You would be hard-pressed to find a nation without a creation myth. Such myths are the fountainhead of justifications for most belligerent acts by one group of people against another.
But let me back up, because words are important, and the misuse of words is often the cause of belligerence that leads to misery and death.
In this commentary, the word “nation” refers to a large body of people who are united by common descent or a history, traditions, cultures and often language. In today’s world, nations often are understood to be nation-states – those geo-political entities displayed in multicolored patchwork fashion on global maps in elementary schools across the country. In many instances, those colorful patches are shaped by one group of people imposing their will upon another.
Despite current geopolitical realities, the word “nation” traces its roots back to the Latin, nationem, which was used to voice the concepts of “birth, origin; breed, stock, kind, species, race of people or tribe.” And even though race is a social construct, it weighs most heavily when defining the concept of a nation.
The complex tapestry of human history has created a mishmash of concepts such as “race” and “nation.” The distinguished Irish author Seumas MacManus wrote a celebrated book titled “The Story of the Irish Race: A Popular History of Ireland.”
The Irish inhabit the island of Ireland, which sits in the north Atlantic Ocean to the northwest of the landmass many refer to as “Europe.” MacManus considered the Irish to be a homogeneous and distinct race of people separate from northern Europeans or the English. But apart from their cultural characteristics, the Irish are indistinguishable from northern Europeans and the English. To complicate matters further, the Irish are divided politically into two separate nations. Those who live in the north of the island are a part of the United Kingdom and those who live in the south are citizens of the Republic of Ireland. How the Irish came to be considered a separate and distinct race unto themselves, while at the same time divided into two nations, is illustrative of the complexities of the concepts of race and nation.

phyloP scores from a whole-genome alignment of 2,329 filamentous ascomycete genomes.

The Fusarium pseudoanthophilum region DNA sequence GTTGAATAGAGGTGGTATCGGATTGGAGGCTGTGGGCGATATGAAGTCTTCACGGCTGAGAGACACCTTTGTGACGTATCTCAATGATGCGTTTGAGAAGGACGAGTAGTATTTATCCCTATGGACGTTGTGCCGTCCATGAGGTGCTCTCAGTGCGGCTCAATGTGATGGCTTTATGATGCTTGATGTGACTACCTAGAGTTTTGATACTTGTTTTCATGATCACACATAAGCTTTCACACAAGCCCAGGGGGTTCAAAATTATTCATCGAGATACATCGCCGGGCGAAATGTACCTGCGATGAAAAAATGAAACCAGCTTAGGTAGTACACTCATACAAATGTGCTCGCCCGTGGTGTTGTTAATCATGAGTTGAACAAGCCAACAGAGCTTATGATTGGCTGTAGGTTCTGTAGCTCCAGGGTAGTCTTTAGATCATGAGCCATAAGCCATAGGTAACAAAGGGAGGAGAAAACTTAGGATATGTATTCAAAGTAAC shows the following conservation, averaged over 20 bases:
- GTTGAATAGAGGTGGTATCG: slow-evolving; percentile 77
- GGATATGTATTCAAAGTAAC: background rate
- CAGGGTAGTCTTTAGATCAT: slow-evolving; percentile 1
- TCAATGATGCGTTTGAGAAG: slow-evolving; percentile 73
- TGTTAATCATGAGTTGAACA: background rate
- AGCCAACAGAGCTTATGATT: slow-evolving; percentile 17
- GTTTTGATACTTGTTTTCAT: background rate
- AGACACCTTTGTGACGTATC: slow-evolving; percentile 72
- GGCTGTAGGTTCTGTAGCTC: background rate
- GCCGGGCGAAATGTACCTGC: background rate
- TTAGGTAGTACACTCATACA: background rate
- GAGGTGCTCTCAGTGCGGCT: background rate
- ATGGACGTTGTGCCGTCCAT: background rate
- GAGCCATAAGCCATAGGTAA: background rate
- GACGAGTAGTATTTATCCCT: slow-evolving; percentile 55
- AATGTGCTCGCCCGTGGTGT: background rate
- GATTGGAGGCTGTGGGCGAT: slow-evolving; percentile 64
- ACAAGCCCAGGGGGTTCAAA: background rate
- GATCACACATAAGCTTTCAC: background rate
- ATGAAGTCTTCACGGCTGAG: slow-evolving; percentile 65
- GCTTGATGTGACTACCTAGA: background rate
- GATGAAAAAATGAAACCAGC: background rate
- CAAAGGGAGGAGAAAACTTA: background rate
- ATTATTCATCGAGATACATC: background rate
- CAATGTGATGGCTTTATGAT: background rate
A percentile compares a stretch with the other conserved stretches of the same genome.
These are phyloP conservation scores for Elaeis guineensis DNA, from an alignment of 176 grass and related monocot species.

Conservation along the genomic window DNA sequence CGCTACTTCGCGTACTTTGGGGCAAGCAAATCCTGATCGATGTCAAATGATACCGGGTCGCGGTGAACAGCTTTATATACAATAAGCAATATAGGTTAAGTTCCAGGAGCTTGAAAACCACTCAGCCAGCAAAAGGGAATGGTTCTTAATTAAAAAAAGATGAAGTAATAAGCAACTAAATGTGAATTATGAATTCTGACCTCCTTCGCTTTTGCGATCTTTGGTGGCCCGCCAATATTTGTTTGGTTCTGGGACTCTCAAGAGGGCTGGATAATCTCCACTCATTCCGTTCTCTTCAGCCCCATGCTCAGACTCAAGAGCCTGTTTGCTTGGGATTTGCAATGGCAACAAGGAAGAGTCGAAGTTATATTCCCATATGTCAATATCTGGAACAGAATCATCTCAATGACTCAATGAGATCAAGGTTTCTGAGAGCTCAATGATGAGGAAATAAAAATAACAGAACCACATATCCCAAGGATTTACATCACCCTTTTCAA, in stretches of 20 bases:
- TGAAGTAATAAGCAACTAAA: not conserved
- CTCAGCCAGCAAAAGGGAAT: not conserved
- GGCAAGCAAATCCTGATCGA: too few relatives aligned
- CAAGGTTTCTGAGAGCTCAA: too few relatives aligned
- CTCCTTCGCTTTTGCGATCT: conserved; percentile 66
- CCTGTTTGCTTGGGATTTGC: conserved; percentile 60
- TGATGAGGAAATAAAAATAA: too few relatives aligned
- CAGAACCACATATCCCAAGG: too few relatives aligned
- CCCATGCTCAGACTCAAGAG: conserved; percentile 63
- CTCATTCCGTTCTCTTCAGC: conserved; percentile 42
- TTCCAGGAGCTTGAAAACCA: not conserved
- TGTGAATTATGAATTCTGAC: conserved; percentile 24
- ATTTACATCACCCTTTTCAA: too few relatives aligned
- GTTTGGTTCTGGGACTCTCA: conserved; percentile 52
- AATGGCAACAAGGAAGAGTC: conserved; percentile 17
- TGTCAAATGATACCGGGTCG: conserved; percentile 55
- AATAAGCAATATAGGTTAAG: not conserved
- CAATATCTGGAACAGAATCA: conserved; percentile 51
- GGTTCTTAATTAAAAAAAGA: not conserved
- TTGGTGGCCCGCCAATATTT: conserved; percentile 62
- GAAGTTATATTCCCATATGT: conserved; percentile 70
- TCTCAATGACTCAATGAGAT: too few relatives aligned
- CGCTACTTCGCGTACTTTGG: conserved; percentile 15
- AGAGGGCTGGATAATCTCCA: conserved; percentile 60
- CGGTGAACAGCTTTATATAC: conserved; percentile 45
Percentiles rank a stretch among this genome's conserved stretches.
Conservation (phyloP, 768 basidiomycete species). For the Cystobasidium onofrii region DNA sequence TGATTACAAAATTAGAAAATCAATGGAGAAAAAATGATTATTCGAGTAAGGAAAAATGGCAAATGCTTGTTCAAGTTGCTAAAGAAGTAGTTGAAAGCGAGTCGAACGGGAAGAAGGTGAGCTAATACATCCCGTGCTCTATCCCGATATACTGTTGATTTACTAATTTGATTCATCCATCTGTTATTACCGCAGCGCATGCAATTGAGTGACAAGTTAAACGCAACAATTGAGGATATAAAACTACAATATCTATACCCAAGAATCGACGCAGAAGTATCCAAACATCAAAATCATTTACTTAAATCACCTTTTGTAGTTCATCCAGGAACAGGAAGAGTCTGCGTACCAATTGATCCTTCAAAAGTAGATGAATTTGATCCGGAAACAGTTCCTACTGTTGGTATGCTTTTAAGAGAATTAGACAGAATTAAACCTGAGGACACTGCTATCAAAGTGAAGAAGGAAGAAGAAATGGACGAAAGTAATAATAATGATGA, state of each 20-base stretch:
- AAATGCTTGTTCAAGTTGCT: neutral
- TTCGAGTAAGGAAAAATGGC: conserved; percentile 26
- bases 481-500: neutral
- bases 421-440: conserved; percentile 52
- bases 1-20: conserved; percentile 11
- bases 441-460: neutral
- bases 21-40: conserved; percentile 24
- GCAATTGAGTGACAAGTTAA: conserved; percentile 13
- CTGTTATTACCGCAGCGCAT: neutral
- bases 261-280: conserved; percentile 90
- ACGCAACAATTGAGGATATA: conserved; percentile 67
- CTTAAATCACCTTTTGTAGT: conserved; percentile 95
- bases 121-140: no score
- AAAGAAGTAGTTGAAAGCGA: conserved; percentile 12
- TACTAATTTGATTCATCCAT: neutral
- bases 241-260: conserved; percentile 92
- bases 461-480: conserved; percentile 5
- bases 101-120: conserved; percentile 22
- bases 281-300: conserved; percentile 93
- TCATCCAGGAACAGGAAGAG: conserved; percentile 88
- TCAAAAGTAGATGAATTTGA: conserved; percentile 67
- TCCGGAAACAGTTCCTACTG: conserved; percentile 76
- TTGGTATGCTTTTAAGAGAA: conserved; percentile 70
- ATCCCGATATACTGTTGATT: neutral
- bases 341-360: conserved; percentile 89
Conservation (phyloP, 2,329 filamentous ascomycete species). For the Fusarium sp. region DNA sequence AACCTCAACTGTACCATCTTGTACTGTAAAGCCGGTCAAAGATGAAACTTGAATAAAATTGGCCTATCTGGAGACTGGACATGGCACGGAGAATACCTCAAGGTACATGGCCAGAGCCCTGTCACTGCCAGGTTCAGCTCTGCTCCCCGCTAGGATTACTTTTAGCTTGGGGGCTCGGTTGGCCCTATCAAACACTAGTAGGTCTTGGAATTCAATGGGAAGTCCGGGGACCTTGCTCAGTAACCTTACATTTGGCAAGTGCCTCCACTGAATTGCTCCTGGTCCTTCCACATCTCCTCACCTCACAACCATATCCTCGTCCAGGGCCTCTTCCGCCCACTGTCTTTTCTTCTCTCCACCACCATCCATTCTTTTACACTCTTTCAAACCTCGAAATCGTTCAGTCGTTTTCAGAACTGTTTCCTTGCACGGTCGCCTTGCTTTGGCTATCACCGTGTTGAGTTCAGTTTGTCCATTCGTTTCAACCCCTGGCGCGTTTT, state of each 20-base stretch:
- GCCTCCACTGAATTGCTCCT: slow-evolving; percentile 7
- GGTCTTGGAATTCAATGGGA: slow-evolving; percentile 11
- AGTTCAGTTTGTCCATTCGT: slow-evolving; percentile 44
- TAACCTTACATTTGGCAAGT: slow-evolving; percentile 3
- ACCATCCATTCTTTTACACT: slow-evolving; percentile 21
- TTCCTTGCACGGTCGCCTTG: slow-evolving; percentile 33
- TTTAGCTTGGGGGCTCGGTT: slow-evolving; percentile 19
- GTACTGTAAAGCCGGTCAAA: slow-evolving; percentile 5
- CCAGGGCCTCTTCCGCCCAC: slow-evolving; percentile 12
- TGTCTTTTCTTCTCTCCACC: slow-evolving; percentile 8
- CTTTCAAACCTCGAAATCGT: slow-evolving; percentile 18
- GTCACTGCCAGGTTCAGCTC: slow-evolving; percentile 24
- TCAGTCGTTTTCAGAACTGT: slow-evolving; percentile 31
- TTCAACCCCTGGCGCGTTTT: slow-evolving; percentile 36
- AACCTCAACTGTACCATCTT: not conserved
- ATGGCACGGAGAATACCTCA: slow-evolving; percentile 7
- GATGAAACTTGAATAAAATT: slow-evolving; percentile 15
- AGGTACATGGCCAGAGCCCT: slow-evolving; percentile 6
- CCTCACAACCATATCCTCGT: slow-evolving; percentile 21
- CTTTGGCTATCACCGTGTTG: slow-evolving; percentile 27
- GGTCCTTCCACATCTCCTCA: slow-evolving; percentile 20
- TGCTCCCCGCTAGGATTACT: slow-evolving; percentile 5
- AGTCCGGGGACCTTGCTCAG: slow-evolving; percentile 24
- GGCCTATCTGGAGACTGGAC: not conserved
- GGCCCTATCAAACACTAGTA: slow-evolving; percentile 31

How the Irish became a separate and distinct race can be explained by what Germans call volksgeist. It is a German word that expresses the unique spirit and character of a particular people. Volksgeist encapsulates their perceived characteristics that distinguish their nation and way of life from all others. These characteristics are believed to have continued to the present from prehistoric times and are as indigenous to the land as the forests and mountains. Inherent in this concept is a sense of intergenerational continuity of thought. And this continuity of thought often is said to lead to conservative nationalism.